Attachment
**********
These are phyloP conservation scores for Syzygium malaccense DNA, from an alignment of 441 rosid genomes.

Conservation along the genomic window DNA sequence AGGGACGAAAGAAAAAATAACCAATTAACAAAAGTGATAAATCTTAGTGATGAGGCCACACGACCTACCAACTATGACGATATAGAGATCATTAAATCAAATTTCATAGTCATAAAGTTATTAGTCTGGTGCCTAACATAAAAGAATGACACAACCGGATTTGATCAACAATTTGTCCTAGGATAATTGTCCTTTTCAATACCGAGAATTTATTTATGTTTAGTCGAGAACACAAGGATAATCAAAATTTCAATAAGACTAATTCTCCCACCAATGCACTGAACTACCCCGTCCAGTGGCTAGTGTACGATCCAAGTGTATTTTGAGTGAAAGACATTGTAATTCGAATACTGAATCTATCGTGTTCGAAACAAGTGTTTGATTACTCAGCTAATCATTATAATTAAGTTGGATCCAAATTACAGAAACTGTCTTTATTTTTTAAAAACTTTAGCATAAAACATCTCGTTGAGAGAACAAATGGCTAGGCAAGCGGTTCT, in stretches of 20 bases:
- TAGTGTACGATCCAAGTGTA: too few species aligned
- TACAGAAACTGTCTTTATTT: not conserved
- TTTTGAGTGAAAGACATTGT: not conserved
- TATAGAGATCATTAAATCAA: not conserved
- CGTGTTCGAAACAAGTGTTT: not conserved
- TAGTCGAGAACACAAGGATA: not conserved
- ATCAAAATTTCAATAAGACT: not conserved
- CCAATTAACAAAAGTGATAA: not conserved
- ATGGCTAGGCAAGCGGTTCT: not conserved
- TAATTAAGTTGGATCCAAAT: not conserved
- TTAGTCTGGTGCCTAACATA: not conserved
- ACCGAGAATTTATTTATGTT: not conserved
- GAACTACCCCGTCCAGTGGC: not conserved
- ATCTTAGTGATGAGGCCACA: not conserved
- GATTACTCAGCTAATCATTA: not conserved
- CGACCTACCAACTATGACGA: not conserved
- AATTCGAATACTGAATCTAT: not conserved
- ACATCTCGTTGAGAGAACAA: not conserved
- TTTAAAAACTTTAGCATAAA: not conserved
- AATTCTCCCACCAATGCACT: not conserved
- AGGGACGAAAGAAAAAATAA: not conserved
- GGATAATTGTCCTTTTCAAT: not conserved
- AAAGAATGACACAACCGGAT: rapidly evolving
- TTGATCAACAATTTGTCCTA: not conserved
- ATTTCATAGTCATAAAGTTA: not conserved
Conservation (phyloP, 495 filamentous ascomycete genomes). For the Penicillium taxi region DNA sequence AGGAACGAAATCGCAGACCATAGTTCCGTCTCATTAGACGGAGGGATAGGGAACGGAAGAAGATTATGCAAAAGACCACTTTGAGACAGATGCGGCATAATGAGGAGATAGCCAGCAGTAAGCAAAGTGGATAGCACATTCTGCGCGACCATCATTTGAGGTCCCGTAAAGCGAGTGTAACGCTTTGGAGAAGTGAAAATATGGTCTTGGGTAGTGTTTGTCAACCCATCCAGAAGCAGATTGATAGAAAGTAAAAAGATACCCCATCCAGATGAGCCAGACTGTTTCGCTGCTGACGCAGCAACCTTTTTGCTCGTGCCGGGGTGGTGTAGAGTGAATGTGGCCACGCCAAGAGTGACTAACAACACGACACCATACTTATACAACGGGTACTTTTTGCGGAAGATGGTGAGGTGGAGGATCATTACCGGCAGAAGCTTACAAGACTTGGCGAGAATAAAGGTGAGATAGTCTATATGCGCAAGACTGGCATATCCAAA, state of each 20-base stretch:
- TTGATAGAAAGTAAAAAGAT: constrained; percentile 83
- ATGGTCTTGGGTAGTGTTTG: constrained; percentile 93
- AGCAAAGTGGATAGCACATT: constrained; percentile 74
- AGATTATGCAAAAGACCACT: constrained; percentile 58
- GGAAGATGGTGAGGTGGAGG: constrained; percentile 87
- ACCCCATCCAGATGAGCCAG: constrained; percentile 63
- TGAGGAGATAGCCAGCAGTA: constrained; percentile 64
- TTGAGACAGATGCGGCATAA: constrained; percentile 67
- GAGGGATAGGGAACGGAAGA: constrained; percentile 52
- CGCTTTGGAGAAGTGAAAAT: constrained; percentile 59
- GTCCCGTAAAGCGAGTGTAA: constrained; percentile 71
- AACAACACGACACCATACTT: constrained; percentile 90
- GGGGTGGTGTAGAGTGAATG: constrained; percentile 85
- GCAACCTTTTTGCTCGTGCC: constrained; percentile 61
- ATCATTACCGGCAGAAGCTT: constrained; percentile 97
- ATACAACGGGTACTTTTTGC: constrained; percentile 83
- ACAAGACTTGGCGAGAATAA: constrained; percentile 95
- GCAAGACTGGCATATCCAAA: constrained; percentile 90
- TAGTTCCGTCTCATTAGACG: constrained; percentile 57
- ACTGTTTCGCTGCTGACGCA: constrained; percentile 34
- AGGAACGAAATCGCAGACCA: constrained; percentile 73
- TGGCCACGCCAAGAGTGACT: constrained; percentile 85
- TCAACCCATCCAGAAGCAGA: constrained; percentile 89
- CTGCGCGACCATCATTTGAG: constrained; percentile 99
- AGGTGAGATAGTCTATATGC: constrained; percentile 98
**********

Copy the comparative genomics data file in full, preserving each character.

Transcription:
These are phyloP conservation scores for Syzygium malaccense DNA, from an alignment of 441 rosid genomes.

Conservation along the genomic window DNA sequence AGGGACGAAAGAAAAAATAACCAATTAACAAAAGTGATAAATCTTAGTGATGAGGCCACACGACCTACCAACTATGACGATATAGAGATCATTAAATCAAATTTCATAGTCATAAAGTTATTAGTCTGGTGCCTAACATAAAAGAATGACACAACCGGATTTGATCAACAATTTGTCCTAGGATAATTGTCCTTTTCAATACCGAGAATTTATTTATGTTTAGTCGAGAACACAAGGATAATCAAAATTTCAATAAGACTAATTCTCCCACCAATGCACTGAACTACCCCGTCCAGTGGCTAGTGTACGATCCAAGTGTATTTTGAGTGAAAGACATTGTAATTCGAATACTGAATCTATCGTGTTCGAAACAAGTGTTTGATTACTCAGCTAATCATTATAATTAAGTTGGATCCAAATTACAGAAACTGTCTTTATTTTTTAAAAACTTTAGCATAAAACATCTCGTTGAGAGAACAAATGGCTAGGCAAGCGGTTCT, in stretches of 20 bases:
- TAGTGTACGATCCAAGTGTA: too few species aligned
- TACAGAAACTGTCTTTATTT: not conserved
- TTTTGAGTGAAAGACATTGT: not conserved
- TATAGAGATCATTAAATCAA: not conserved
- CGTGTTCGAAACAAGTGTTT: not conserved
- TAGTCGAGAACACAAGGATA: not conserved
- ATCAAAATTTCAATAAGACT: not conserved
- CCAATTAACAAAAGTGATAA: not conserved
- ATGGCTAGGCAAGCGGTTCT: not conserved
- TAATTAAGTTGGATCCAAAT: not conserved
- TTAGTCTGGTGCCTAACATA: not conserved
- ACCGAGAATTTATTTATGTT: not conserved
- GAACTACCCCGTCCAGTGGC: not conserved
- ATCTTAGTGATGAGGCCACA: not conserved
- GATTACTCAGCTAATCATTA: not conserved
- CGACCTACCAACTATGACGA: not conserved
- AATTCGAATACTGAATCTAT: not conserved
- ACATCTCGTTGAGAGAACAA: not conserved
- TTTAAAAACTTTAGCATAAA: not conserved
- AATTCTCCCACCAATGCACT: not conserved
- AGGGACGAAAGAAAAAATAA: not conserved
- GGATAATTGTCCTTTTCAAT: not conserved
- AAAGAATGACACAACCGGAT: rapidly evolving
- TTGATCAACAATTTGTCCTA: not conserved
- ATTTCATAGTCATAAAGTTA: not conserved
Conservation (phyloP, 495 filamentous ascomycete genomes). For the Penicillium taxi region DNA sequence AGGAACGAAATCGCAGACCATAGTTCCGTCTCATTAGACGGAGGGATAGGGAACGGAAGAAGATTATGCAAAAGACCACTTTGAGACAGATGCGGCATAATGAGGAGATAGCCAGCAGTAAGCAAAGTGGATAGCACATTCTGCGCGACCATCATTTGAGGTCCCGTAAAGCGAGTGTAACGCTTTGGAGAAGTGAAAATATGGTCTTGGGTAGTGTTTGTCAACCCATCCAGAAGCAGATTGATAGAAAGTAAAAAGATACCCCATCCAGATGAGCCAGACTGTTTCGCTGCTGACGCAGCAACCTTTTTGCTCGTGCCGGGGTGGTGTAGAGTGAATGTGGCCACGCCAAGAGTGACTAACAACACGACACCATACTTATACAACGGGTACTTTTTGCGGAAGATGGTGAGGTGGAGGATCATTACCGGCAGAAGCTTACAAGACTTGGCGAGAATAAAGGTGAGATAGTCTATATGCGCAAGACTGGCATATCCAAA, state of each 20-base stretch:
- TTGATAGAAAGTAAAAAGAT: constrained; percentile 83
- ATGGTCTTGGGTAGTGTTTG: constrained; percentile 93
- AGCAAAGTGGATAGCACATT: constrained; percentile 74
- AGATTATGCAAAAGACCACT: constrained; percentile 58
- GGAAGATGGTGAGGTGGAGG: constrained; percentile 87
- ACCCCATCCAGATGAGCCAG: constrained; percentile 63
- TGAGGAGATAGCCAGCAGTA: constrained; percentile 64
- TTGAGACAGATGCGGCATAA: constrained; percentile 67
- GAGGGATAGGGAACGGAAGA: constrained; percentile 52
- CGCTTTGGAGAAGTGAAAAT: constrained; percentile 59
- GTCCCGTAAAGCGAGTGTAA: constrained; percentile 71
- AACAACACGACACCATACTT: constrained; percentile 90
- GGGGTGGTGTAGAGTGAATG: constrained; percentile 85
- GCAACCTTTTTGCTCGTGCC: constrained; percentile 61
- ATCATTACCGGCAGAAGCTT: constrained; percentile 97
- ATACAACGGGTACTTTTTGC: constrained; percentile 83
- ACAAGACTTGGCGAGAATAA: constrained; percentile 95
- GCAAGACTGGCATATCCAAA: constrained; percentile 90
- TAGTTCCGTCTCATTAGACG: constrained; percentile 57
- ACTGTTTCGCTGCTGACGCA: constrained; percentile 34
- AGGAACGAAATCGCAGACCA: constrained; percentile 73
- TGGCCACGCCAAGAGTGACT: constrained; percentile 85
- TCAACCCATCCAGAAGCAGA: constrained; percentile 89
- CTGCGCGACCATCATTTGAG: constrained; percentile 99
- AGGTGAGATAGTCTATATGC: constrained; percentile 98